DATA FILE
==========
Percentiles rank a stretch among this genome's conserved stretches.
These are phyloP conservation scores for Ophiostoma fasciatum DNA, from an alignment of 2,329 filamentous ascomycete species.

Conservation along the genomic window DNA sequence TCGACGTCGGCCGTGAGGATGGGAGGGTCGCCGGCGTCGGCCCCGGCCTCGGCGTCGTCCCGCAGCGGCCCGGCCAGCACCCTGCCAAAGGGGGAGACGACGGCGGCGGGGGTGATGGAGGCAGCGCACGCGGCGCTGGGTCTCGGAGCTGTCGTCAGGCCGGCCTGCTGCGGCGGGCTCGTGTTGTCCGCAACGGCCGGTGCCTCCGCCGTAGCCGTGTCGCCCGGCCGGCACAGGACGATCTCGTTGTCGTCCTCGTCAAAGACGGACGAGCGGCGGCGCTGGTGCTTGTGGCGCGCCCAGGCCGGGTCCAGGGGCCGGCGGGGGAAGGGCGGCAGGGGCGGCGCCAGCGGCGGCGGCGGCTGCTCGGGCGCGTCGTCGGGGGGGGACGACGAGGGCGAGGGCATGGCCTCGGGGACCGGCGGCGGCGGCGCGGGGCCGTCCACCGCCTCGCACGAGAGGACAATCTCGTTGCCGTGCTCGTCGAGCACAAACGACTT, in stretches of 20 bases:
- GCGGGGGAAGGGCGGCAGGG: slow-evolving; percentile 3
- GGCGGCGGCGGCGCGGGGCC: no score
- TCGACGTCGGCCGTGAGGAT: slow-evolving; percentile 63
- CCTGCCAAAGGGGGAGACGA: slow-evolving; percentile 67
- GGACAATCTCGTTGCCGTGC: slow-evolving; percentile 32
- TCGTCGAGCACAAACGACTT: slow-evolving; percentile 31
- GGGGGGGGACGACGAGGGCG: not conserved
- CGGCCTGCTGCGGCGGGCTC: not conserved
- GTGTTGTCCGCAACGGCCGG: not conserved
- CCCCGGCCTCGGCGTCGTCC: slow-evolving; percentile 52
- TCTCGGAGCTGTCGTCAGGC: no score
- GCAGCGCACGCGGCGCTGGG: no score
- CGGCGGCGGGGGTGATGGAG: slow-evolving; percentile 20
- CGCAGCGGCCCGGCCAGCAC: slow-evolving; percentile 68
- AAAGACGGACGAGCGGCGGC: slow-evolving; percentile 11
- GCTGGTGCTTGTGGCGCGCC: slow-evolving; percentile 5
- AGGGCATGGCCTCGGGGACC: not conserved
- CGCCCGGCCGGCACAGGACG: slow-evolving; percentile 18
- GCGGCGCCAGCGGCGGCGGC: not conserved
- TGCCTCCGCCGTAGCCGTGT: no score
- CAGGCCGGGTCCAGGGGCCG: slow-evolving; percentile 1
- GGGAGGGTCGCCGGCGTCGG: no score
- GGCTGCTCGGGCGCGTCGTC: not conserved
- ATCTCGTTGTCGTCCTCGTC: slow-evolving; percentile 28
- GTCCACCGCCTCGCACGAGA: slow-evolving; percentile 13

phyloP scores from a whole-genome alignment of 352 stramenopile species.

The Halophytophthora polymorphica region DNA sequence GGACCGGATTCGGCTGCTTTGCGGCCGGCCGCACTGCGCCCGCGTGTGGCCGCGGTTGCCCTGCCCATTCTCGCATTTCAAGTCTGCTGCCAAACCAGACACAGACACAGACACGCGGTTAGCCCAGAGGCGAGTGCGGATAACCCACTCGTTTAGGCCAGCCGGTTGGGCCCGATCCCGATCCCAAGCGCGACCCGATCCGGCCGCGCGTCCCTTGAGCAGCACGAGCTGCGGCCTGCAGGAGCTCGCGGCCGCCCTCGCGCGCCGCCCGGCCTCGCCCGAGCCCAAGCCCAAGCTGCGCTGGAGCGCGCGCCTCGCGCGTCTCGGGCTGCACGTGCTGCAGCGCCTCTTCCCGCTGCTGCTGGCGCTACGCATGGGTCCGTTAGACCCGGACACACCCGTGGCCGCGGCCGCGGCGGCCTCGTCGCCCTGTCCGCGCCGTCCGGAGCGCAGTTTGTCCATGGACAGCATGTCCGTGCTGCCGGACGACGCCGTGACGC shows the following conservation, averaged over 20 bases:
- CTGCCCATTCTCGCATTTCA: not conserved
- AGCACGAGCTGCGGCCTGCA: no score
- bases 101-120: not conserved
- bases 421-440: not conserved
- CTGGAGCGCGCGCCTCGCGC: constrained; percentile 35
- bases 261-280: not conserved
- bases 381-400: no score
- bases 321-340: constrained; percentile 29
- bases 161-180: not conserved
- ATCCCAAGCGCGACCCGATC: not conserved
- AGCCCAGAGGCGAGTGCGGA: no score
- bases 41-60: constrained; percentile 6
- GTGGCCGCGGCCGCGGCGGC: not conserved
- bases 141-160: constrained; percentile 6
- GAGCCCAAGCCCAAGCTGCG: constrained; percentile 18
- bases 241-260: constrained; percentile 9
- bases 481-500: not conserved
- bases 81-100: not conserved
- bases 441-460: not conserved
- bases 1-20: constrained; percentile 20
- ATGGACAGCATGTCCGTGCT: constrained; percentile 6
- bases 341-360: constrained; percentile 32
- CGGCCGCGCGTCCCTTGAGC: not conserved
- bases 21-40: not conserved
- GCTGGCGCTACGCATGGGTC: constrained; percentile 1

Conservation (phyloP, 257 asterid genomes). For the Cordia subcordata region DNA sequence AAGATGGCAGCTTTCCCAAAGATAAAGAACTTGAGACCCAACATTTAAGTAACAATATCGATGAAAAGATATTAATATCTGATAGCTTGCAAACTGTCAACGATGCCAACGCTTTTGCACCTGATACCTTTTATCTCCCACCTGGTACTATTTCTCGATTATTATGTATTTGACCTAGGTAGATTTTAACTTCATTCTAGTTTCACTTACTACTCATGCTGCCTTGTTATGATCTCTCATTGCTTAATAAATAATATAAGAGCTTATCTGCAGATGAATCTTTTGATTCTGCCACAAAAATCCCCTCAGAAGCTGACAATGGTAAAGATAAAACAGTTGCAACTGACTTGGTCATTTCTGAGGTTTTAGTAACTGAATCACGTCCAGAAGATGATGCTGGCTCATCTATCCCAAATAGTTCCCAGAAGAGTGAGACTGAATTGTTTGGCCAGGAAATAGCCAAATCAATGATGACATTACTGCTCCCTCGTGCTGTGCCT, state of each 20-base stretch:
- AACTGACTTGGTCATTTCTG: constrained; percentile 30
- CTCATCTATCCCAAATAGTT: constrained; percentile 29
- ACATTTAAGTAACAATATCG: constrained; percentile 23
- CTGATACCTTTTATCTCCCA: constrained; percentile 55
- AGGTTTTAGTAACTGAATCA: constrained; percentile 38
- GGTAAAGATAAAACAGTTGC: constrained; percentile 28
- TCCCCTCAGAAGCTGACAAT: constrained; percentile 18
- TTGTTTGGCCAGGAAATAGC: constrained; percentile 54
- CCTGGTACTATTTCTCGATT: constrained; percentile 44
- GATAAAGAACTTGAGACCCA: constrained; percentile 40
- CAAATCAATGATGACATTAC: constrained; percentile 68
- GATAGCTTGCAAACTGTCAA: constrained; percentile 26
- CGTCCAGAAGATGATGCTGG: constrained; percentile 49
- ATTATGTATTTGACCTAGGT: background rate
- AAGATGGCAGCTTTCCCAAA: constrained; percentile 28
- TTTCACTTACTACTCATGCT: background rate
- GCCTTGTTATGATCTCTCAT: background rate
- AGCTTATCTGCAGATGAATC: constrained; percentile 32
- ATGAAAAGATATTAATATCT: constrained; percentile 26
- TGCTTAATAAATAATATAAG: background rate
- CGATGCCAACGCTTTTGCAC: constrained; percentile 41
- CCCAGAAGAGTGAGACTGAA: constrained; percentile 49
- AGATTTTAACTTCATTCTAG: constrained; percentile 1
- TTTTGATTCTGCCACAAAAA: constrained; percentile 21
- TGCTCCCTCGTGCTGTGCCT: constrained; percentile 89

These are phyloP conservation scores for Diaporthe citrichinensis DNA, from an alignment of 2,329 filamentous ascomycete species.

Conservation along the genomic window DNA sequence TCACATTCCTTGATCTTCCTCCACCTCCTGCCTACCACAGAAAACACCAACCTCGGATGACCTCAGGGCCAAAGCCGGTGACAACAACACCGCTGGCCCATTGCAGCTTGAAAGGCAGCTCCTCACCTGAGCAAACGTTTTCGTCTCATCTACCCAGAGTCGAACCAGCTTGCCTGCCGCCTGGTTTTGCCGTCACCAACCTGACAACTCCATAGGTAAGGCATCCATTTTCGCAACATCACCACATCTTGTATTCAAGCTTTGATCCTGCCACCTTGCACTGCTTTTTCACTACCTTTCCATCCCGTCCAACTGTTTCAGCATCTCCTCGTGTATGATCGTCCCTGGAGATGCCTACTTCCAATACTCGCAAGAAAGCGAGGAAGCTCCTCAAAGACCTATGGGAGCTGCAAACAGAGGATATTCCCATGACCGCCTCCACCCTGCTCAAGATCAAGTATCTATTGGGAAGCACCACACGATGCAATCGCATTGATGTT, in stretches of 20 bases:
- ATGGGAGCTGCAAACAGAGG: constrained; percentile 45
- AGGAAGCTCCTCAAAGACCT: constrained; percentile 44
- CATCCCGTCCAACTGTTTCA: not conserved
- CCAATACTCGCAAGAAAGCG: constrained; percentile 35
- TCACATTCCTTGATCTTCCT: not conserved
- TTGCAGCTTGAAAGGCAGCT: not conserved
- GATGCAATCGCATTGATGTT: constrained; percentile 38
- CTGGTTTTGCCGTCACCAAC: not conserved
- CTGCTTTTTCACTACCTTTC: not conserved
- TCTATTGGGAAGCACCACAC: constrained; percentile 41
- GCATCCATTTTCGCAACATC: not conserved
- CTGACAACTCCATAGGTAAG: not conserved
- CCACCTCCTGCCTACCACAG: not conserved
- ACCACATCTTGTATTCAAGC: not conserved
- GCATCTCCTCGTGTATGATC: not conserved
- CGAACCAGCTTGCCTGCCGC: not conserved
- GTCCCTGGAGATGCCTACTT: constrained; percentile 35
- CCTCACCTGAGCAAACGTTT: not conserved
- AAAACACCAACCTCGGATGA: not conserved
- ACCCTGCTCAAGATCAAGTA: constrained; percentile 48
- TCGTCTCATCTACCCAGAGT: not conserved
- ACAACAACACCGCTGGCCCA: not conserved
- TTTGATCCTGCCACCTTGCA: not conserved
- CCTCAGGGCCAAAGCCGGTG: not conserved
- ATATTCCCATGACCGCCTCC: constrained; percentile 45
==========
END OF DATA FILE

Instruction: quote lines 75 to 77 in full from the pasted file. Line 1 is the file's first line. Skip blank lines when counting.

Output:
- ATGAAAAGATATTAATATCT: constrained; percentile 26
- TGCTTAATAAATAATATAAG: background rate
- CGATGCCAACGCTTTTGCAC: constrained; percentile 41